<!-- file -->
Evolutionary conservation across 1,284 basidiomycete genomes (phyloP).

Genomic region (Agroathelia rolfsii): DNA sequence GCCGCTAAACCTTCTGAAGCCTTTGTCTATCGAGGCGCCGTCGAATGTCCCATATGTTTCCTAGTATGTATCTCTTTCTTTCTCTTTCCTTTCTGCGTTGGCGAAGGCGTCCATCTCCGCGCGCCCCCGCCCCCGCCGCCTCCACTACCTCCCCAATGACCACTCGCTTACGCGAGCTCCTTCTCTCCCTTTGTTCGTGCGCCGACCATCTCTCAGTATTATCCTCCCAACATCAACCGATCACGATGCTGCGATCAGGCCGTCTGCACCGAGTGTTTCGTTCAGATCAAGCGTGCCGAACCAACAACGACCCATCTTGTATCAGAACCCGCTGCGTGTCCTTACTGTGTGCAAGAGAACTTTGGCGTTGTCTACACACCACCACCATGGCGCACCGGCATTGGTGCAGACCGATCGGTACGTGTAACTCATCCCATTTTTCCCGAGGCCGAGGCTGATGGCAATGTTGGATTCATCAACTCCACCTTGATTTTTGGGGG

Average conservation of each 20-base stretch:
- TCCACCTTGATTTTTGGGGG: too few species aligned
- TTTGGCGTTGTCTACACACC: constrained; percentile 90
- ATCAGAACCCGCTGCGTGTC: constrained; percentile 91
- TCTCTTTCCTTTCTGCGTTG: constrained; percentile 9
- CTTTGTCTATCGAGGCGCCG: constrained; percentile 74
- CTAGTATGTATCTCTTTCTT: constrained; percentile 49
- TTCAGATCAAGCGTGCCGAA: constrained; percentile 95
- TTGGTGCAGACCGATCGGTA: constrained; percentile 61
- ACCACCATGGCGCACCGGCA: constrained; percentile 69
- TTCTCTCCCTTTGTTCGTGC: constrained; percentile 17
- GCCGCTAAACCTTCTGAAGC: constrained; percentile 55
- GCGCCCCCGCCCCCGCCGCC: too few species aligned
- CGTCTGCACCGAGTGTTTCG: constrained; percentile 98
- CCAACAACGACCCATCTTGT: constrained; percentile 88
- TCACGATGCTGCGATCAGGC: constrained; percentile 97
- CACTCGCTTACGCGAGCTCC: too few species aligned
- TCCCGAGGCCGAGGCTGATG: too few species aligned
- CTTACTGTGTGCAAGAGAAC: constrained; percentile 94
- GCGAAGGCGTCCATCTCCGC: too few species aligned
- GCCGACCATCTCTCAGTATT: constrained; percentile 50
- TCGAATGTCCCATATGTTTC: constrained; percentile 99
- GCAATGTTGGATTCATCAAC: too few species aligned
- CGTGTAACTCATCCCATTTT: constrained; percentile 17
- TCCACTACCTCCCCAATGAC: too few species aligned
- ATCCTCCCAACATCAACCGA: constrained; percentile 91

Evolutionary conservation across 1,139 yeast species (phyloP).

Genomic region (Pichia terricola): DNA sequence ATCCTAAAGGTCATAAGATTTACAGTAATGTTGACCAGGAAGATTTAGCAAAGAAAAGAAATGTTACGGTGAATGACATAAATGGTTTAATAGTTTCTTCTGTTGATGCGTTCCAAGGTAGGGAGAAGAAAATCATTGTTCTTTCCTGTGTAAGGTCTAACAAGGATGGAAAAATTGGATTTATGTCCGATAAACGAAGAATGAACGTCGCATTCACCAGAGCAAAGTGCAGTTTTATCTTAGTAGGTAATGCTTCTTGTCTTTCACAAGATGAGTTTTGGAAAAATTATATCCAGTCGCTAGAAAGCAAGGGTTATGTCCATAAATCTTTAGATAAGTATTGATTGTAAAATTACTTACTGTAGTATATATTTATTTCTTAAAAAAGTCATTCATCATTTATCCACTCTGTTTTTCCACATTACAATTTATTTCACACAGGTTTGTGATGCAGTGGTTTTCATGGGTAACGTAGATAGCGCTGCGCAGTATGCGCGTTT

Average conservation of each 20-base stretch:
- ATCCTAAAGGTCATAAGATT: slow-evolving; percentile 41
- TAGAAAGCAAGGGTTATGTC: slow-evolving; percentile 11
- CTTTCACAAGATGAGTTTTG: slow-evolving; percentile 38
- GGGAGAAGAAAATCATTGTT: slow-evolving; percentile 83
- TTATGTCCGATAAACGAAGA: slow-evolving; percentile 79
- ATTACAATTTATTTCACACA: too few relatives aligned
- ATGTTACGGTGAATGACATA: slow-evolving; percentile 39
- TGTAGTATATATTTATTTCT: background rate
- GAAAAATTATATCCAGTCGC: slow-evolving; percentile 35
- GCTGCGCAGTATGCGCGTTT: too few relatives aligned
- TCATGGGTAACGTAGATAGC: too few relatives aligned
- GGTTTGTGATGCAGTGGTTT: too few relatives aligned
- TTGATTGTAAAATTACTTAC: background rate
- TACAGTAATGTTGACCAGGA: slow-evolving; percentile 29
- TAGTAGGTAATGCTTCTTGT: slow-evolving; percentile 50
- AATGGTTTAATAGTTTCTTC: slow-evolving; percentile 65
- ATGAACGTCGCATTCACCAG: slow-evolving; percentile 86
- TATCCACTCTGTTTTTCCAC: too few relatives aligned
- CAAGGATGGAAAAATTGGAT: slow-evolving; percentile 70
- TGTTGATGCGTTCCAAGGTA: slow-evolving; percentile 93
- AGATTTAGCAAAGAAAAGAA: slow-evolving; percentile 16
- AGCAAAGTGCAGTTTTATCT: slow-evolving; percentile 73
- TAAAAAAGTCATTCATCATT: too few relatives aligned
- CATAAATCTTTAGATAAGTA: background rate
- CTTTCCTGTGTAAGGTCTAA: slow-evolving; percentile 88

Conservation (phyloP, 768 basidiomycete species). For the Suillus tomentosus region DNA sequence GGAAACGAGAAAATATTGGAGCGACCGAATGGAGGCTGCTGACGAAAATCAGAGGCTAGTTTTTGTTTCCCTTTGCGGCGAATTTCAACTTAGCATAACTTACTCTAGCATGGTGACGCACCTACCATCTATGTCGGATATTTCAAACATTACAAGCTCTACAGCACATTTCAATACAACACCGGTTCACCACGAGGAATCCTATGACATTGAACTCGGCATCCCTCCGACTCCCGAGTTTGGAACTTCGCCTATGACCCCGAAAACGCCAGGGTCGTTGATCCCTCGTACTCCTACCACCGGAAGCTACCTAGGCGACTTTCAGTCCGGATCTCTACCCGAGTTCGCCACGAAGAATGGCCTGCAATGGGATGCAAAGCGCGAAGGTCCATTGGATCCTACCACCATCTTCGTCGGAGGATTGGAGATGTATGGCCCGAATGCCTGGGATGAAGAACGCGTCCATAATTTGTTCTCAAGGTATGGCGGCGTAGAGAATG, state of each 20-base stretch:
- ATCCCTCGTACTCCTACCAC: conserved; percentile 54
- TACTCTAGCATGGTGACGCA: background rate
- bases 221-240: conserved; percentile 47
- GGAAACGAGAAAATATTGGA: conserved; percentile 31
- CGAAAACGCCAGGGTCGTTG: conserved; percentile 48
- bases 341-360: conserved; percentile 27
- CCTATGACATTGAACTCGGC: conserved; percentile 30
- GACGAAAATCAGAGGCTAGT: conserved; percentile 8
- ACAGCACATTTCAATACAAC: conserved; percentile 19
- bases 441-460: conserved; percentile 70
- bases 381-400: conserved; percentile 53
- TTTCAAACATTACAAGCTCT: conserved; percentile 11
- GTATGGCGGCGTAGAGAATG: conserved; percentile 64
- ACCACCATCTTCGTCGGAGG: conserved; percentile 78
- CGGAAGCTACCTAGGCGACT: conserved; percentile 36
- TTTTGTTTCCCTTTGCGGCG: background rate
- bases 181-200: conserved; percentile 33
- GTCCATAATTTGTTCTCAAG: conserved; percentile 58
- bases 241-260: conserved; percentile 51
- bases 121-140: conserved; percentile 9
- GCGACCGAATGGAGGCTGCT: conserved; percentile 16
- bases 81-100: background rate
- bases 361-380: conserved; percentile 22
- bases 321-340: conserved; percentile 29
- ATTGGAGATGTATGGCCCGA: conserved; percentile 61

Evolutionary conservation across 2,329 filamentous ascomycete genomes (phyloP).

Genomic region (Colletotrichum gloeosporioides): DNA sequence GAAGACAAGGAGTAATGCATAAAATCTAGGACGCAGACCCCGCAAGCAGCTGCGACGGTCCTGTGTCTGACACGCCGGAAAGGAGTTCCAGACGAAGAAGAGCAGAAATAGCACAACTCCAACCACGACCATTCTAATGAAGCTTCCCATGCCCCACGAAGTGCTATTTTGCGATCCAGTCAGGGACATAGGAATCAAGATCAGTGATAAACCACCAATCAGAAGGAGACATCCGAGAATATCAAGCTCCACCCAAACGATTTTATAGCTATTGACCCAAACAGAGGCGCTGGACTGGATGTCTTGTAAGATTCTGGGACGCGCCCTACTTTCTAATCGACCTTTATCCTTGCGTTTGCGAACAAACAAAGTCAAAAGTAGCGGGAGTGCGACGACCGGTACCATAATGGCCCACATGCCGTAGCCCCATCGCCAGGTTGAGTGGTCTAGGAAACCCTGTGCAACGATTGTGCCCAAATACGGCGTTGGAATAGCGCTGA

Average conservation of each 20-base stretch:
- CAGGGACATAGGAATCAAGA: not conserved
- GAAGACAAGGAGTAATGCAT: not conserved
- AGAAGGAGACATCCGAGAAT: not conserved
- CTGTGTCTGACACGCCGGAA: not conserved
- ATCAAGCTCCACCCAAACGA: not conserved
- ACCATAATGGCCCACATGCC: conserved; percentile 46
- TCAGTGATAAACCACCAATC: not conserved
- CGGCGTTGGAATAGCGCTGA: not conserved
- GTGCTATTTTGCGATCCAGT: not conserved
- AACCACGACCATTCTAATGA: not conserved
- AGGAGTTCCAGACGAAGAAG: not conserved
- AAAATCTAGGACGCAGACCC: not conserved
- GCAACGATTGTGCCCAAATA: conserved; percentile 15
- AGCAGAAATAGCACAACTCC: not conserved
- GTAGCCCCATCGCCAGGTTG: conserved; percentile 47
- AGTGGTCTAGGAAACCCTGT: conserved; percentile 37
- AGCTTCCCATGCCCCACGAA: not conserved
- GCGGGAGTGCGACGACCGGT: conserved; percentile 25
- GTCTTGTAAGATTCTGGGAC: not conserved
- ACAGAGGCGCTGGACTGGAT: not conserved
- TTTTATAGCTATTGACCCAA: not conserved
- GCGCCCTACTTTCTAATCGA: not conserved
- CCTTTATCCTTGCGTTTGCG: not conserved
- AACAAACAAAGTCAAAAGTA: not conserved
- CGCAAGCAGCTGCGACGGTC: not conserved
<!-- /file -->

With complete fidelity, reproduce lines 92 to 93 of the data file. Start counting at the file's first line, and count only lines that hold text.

- TCAGTGATAAACCACCAATC: not conserved
- CGGCGTTGGAATAGCGCTGA: not conserved